The big news coming out of The
Super Floral Show in June in Atlanta was the announcement
that its organizers are changing the show’s name, expanding its
focus and moving it to Miami, Fla., for the next two years.
Callahan, show director, told attendees at the Welcome
Breakfast that the show will be known as the
International Floriculture Expo, and it will be designed to
serve the entire floriculture industry, “from seed to shelf.” As
indicated in a brochure created by the show’s parent company,
Diversified Business Communications, “If there is a product
associated with the floriculture supply chain, there will be an
opportunity to see it at the show in Miami.” That means buyers
can “expect to see an expanded hall featuring products for the
retailer as well as suppliers of products for greenhouse growers
and commercial suppliers.”
at the show wasn’t limited to the news about changes for next
year. In a new, compact three-day format, buyers and vendors
networked and conducted business on the trade-show floor; had a
choice of six education sessions; and heard informative keynote
presentations from Mark R. Goldston, chairman, president
and CEO of United Online, the parent company of FTD
Group, Inc., and J Schwanke, AIFD, AAF, PFCI, host
of JTV and CEO of uBloom.com. The Iron Designer
competitors again wowed attendees with their creativity. In
addition, the trade show included Africa, Florverde®, Fair Trade
Certified™, VeriFlora®, Ontario Boulevard, California and Costa
Rica specialty pavilions.
Michael Schrader, floral director at Schnuck Markets,
Inc. of St. Louis, Mo., “It was one of the most innovative
shows in a number of years. I found more new ideas on the
trade-show floor than in other years. I really thought it was a
talks about next year’s changes
Super Floral Show’s new name and mission likely have many in
the floral industry wondering what the changes mean to them.
Super Floral Retailing asked Bob Callahan, director
of The Super Floral Show—now the International Floriculture
Expo—about the changes and also about how this year’s show
Super Floral Show has a new name and a new mission. What was
behind the decision to make these changes?
The floriculture industry is very fragmented and without one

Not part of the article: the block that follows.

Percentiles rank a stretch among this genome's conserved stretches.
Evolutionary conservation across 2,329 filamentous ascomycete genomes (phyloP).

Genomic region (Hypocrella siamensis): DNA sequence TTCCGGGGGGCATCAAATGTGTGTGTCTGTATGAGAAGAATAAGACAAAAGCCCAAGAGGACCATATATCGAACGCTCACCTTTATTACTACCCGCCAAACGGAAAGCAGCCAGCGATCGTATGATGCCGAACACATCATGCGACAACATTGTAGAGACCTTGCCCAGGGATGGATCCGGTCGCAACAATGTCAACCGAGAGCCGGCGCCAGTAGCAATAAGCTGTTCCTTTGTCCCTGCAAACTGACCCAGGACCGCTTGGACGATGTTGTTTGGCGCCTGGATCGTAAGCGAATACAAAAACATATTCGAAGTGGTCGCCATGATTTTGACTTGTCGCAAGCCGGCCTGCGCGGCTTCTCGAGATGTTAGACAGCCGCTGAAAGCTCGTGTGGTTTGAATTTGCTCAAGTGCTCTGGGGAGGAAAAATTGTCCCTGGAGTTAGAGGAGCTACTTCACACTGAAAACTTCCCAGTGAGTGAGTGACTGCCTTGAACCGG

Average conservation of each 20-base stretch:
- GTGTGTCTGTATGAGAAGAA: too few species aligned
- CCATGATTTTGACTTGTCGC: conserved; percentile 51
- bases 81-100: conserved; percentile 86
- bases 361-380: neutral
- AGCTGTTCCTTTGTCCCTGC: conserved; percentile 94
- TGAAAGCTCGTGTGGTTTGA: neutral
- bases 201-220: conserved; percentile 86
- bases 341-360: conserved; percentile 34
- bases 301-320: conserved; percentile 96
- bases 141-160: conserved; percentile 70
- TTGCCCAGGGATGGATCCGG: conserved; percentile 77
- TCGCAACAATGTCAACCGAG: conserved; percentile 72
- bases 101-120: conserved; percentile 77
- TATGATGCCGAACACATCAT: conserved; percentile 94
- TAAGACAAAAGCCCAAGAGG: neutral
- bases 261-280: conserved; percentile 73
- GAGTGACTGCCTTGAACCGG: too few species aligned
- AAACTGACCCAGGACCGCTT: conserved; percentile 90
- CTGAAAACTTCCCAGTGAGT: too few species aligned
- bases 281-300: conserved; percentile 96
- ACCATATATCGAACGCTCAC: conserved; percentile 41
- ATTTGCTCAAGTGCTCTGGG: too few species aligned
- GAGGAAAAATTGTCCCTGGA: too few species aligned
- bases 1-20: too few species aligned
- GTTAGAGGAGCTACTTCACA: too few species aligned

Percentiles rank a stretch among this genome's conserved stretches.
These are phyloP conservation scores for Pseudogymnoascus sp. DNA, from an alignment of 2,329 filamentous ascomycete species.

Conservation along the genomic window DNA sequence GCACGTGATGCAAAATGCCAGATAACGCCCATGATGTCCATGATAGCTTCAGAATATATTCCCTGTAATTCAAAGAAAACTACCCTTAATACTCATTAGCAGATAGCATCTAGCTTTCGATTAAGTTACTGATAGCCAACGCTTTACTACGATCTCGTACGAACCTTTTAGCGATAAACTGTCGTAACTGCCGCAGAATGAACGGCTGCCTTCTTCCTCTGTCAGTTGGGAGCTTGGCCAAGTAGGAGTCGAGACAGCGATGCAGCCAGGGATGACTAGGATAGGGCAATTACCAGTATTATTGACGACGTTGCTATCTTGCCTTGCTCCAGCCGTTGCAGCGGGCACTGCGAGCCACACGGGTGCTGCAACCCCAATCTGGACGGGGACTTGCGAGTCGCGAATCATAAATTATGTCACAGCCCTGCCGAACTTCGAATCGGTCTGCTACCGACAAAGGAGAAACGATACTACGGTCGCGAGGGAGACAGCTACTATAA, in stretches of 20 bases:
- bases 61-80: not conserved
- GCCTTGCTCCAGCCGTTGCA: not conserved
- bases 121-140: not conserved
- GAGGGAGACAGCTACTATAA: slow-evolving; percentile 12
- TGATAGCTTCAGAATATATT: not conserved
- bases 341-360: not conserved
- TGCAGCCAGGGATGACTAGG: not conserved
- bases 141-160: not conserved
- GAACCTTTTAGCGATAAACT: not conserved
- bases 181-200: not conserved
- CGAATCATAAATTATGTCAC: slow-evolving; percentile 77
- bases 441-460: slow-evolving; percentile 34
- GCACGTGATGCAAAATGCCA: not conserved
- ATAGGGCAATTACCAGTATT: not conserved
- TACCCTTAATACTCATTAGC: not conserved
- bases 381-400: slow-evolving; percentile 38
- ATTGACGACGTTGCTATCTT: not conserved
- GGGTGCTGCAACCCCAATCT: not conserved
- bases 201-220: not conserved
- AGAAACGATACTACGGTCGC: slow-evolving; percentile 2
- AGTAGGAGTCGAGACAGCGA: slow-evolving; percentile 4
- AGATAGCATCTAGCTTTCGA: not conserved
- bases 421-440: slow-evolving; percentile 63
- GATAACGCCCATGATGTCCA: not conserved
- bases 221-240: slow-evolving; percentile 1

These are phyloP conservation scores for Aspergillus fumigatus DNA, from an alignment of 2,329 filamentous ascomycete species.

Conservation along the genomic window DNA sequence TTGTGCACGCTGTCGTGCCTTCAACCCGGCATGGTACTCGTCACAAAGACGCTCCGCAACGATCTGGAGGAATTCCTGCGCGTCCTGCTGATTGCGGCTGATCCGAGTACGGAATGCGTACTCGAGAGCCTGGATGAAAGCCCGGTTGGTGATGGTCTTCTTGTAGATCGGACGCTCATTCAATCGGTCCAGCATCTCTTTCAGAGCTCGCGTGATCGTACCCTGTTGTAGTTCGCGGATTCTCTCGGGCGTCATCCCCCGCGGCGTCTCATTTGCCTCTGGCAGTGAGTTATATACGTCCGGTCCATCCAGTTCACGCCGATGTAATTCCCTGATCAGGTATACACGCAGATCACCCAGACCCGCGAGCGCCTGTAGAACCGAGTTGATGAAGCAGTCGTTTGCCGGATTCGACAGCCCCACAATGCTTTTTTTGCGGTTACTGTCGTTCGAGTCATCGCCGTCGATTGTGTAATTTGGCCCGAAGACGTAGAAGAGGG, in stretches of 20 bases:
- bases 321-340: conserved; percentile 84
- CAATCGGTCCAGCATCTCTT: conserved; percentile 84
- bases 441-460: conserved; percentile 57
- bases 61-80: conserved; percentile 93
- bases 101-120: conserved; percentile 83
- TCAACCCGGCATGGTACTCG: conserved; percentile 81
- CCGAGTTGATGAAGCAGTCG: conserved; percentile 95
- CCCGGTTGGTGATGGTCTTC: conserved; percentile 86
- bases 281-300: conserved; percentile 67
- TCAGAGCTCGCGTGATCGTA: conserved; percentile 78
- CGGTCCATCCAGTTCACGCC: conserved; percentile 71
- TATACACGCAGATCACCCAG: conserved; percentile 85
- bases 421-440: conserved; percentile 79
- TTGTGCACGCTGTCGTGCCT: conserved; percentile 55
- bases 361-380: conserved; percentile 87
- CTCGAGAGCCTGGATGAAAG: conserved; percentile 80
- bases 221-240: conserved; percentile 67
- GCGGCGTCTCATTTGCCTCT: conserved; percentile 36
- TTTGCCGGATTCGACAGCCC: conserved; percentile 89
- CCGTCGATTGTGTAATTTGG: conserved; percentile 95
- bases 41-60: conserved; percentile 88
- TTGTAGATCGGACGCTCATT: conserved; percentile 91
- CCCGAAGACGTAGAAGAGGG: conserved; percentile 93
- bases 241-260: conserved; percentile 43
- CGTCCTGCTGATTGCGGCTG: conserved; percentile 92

unifying message. Over the years, we listened to continuous
feedback stating the industry needs one show bringing the entire
supply chain together. International Floriculture Expo allows
this to happen. Uniting the industry under one roof will create
an abundance of new business opportunities, perhaps an
industrywide unified marketing campaign and efficiencies in
bringing the product to market. The list can go on and on. In
addition, International Floriculture Expo will be very
cost-efficient to exhibitors and visitors who participate in
SFR: What do
these changes mean to attendees next year?
We are moving the show to Miami Beach. Aside from its beautiful
beach, Miami offers an abundance of opportunity to source
products. Miami’s proximity to commercial growers, cut flower
importers and foliage producers will expand the exhibit hall
with a variety of new products. Miami’s proximity to South
America will offer our buyers a variety of new international
companies participating on the show floor.
because the show floor will have many commercial growers and
producers participating, we plan on expanding the floor to
attract greenhouse technology and supply companies to allow
growers and producers to source product. In addition, since we
announced our 2010 location to our exhibitors, many have already
expressed interest in holding open houses for buyers to receive
behind-the-scenes tours of their facilities.
SFR: What was
the reaction at the show to the changes?
During the show in Atlanta, we re-signed 85 percent of our
exhibitors already for Miami. This re-sign rate, combined with
positive feedback, tells us there is an excitement about moving
the show to Miami Beach. Buyers are excited because Miami offers
an abundance of sourcing opportunities. This location gives
buyers the ability to meet with all of their vendors in one
SFR: Were you
surprised at any of the reactions?
There were a few rumors, and I emphasize rumors, we were
combining our show with other events in South Florida. This is
not the case. Most of the feedback we received was that there is